When you’re first starting out in landscape photography, understanding the many adjustments and settings associated with your camera is paramount. At the same time, this initial learning curve can be rather intimidating. Of all the camera features to understand, arguably the most important to grasp are the different camera modes that are available. The four primary camera modes are Automatic, Aperture Priority, Shutter Priority, and Manual.
Fully Automatic mode is more than likely where you’ll feel most comfortable when you’re first starting out, but you’ll want to transition out of this mode as quickly as possible. The longer you spend shooting in full automatic mode, the more difficult it will be to progress to other shooting options. Once you decide to make the leap and venture outside of Automatic mode, where do you go from there? First, you’ll want to understand how each mode operates and become comfortable with when to use mode.
Photography Exposure Triangle
Before we dive into the individual shooting modes, lets first recap the inner workings of the Exposure Triangle. The three sides of the exposure triangle represent Aperture, Shutter Speed, and ISO. These are the three components that determine the overall exposure of an image.
- Aperture: Aperture measures the opening of the lens (f-stop) that ultimately determines the amount of light that is allowed to pass through the lens to your camera’s sensor. The higher the f-number (f-stop), the smaller the opening and the lower the f-number the larger the opening.
- Shutter Speed: Shutter speed measures the amount of time the shutter remains open allowing light to pass through to your camera’s sensor. A slower shutter speed results in more light passing through and a faster shutter speed results in less light.
- ISO: ISO allows you to brighten or darken an image and determines how “sensitive” your camera is to the available light in your scene. The higher the ISO, the brighter your image and the lower the ISO, the darker your image.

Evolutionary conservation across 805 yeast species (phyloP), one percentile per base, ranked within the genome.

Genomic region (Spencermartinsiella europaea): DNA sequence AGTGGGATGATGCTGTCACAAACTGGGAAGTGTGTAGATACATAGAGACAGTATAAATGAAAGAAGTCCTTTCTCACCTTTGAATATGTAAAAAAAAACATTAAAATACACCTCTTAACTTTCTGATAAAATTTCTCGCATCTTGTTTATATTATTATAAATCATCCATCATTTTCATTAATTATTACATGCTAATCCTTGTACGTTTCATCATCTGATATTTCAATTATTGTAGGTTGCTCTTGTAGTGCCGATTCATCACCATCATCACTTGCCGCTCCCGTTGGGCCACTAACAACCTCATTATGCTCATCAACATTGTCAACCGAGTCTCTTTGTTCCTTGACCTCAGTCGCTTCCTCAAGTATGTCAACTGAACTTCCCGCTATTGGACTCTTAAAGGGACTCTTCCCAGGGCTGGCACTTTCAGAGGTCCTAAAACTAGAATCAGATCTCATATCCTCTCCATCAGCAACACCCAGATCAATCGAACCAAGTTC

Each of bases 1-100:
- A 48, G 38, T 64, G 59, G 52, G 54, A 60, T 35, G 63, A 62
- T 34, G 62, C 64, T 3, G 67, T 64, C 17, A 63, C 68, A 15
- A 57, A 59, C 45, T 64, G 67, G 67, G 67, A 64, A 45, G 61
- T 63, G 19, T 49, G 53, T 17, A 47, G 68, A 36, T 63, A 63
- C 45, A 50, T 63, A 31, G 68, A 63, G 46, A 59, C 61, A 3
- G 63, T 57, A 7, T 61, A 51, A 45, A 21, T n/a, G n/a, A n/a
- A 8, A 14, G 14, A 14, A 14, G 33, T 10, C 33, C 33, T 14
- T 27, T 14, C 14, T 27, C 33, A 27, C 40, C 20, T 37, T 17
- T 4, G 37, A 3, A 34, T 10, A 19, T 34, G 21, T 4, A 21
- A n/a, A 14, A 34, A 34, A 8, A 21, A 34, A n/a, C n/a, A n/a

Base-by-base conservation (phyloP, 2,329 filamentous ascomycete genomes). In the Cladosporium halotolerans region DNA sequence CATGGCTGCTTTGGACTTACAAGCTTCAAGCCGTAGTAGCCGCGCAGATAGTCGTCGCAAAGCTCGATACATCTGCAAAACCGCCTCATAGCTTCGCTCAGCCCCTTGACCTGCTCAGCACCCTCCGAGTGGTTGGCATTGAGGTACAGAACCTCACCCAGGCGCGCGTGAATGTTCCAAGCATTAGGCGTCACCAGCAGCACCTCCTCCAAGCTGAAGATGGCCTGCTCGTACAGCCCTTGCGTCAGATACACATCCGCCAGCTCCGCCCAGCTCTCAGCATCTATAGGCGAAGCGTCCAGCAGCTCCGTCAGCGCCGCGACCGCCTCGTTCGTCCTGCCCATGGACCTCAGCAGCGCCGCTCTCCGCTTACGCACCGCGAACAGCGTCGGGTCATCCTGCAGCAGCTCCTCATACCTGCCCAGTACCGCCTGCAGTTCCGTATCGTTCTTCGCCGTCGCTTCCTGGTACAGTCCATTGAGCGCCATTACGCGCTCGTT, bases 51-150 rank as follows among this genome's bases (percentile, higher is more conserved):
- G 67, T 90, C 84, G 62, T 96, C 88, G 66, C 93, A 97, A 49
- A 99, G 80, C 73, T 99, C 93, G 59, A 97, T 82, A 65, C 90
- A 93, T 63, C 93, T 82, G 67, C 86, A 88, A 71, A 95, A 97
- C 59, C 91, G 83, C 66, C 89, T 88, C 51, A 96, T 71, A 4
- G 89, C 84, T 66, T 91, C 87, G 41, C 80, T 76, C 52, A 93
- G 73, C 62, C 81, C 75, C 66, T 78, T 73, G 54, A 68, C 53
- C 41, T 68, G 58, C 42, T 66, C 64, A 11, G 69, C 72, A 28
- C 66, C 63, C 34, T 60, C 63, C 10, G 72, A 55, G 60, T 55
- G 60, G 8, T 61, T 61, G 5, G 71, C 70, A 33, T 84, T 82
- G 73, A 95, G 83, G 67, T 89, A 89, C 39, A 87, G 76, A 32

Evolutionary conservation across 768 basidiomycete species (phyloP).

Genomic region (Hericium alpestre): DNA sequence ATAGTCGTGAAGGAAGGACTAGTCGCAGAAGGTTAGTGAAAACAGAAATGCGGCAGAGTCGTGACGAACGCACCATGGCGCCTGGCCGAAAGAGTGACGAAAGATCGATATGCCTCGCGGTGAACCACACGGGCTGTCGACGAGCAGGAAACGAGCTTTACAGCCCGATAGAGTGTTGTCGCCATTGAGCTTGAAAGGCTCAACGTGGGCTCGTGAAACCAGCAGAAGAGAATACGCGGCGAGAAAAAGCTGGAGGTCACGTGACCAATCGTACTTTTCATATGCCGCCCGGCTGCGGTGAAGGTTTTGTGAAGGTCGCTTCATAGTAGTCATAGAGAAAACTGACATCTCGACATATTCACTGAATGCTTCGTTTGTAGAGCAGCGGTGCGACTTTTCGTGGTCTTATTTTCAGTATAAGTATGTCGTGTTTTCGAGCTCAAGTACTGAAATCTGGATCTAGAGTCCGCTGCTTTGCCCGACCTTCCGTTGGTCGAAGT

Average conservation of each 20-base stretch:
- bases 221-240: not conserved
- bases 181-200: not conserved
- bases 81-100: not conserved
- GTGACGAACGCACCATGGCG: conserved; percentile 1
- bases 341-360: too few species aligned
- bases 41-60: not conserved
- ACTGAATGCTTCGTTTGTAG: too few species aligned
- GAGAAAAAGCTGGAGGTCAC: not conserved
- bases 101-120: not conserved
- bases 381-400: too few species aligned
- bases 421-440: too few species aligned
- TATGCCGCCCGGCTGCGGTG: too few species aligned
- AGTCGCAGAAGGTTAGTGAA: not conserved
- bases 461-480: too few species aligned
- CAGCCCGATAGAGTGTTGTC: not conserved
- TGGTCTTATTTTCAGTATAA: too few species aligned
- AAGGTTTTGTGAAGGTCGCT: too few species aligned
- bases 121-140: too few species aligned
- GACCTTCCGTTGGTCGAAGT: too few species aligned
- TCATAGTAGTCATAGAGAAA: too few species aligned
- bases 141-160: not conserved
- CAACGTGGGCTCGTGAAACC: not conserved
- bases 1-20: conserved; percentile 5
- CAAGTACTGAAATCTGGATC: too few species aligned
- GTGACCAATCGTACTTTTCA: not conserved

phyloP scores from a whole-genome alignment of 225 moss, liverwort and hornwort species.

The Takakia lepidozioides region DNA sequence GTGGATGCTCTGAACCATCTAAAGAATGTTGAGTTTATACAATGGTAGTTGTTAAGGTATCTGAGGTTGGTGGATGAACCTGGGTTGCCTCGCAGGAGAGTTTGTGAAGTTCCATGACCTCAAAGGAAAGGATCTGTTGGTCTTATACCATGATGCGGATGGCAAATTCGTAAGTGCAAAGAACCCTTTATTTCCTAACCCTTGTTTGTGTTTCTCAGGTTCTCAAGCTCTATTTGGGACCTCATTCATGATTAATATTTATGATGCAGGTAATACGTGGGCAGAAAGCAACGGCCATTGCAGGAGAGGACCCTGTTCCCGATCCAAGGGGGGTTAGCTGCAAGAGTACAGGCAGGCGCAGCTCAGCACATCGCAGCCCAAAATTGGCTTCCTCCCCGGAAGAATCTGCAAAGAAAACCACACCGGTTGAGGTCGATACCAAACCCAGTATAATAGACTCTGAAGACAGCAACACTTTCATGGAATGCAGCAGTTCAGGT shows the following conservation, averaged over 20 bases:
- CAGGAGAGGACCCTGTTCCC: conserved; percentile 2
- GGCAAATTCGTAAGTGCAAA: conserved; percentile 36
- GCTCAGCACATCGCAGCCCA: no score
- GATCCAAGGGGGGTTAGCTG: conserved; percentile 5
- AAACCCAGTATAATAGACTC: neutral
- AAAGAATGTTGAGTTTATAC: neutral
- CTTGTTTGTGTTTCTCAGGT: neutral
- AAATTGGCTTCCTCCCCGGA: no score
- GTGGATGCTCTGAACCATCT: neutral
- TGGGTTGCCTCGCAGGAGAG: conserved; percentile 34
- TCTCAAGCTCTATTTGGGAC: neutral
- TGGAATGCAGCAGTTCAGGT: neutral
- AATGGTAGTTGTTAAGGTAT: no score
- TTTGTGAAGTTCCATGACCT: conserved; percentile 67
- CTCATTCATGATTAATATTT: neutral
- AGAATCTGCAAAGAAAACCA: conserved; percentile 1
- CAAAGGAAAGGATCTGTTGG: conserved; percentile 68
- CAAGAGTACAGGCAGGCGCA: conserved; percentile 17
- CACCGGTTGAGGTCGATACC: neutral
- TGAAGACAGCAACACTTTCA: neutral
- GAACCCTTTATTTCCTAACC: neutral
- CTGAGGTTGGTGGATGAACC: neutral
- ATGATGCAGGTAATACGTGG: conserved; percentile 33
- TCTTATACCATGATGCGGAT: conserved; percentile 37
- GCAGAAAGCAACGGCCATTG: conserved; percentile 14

Fully Automatic Shooting Mode
As the name suggests, this mode is fully automatic. The camera adjusts all settings that it deems necessary to create a properly exposed image. This is a good place to start for a beginner photographer, but you don’t want to spend a great deal of time in this mode. Your goal should be to upgrade from Automatic mode as soon as possible into one of the creative shooting modes such as Aperture, Priority, or Shutter Priority.
Aperture Priority Shooting Mode
Aperture Priority is probably the most popular camera mode for photographers. This mode is easy to understand and very functional yet still allows for a great deal of creative flexibility. In this mode, you’ll set the aperture (f-number) along with the desired ISO level. Then, the camera determines the correct shutter speed given the amount of light in the scene. This mode is great for just about every genre of photography including nature photography. In this mode, you’re basically telling the camera that the aperture is the most important setting for what you’re photographing and you want to control that – that’s where the name Aperture Priority comes from.
Shutter Priority Shooting Mode
In this shooting mode, you’ll select the shutter speed and ISO and the camera will determine the best aperture to use in order to create a properly exposed image. I rarely use this camera mode for nature photography. However, it can be useful when photographing fast moving subjects for sport or wildlife photography. When photographing birds for example, having a fast shutter speed is critical in order to freeze the action of the birds in flight. This mode is great if you’re looking to show motion in moving water or passing clouds by utilizing a slower shutter speed. In this mode, you’re telling the camera that shutter speed is the most important setting for what you’re photographing and you want to control that – that’s where the name Shutter Priority comes from.
Manual Camera Mode
Manual is certainly the most intimidating of all camera modes at first. But once you use it a few times, you’ll realize that it’s much easier than you previously thought. In this mode, you have full control over your camera, which is a beautiful thing! You’ll set the aperture, shutter speed, and ISO level. This is my favorite go to camera mode for nature photography unless I find myself in a situation where my scene is unfolding quickly and I’m rushed. Manual mode provides you with the most creative possibilities and gives you ultimate control over every aspect of your image.
I know this may seem like a great deal of information to digest but, in reality, the best approach to understanding the four primary camera modes is to get out and start testing each of them. This is the fastest way for you to take the next step towards mastering your camera’s shooting modes.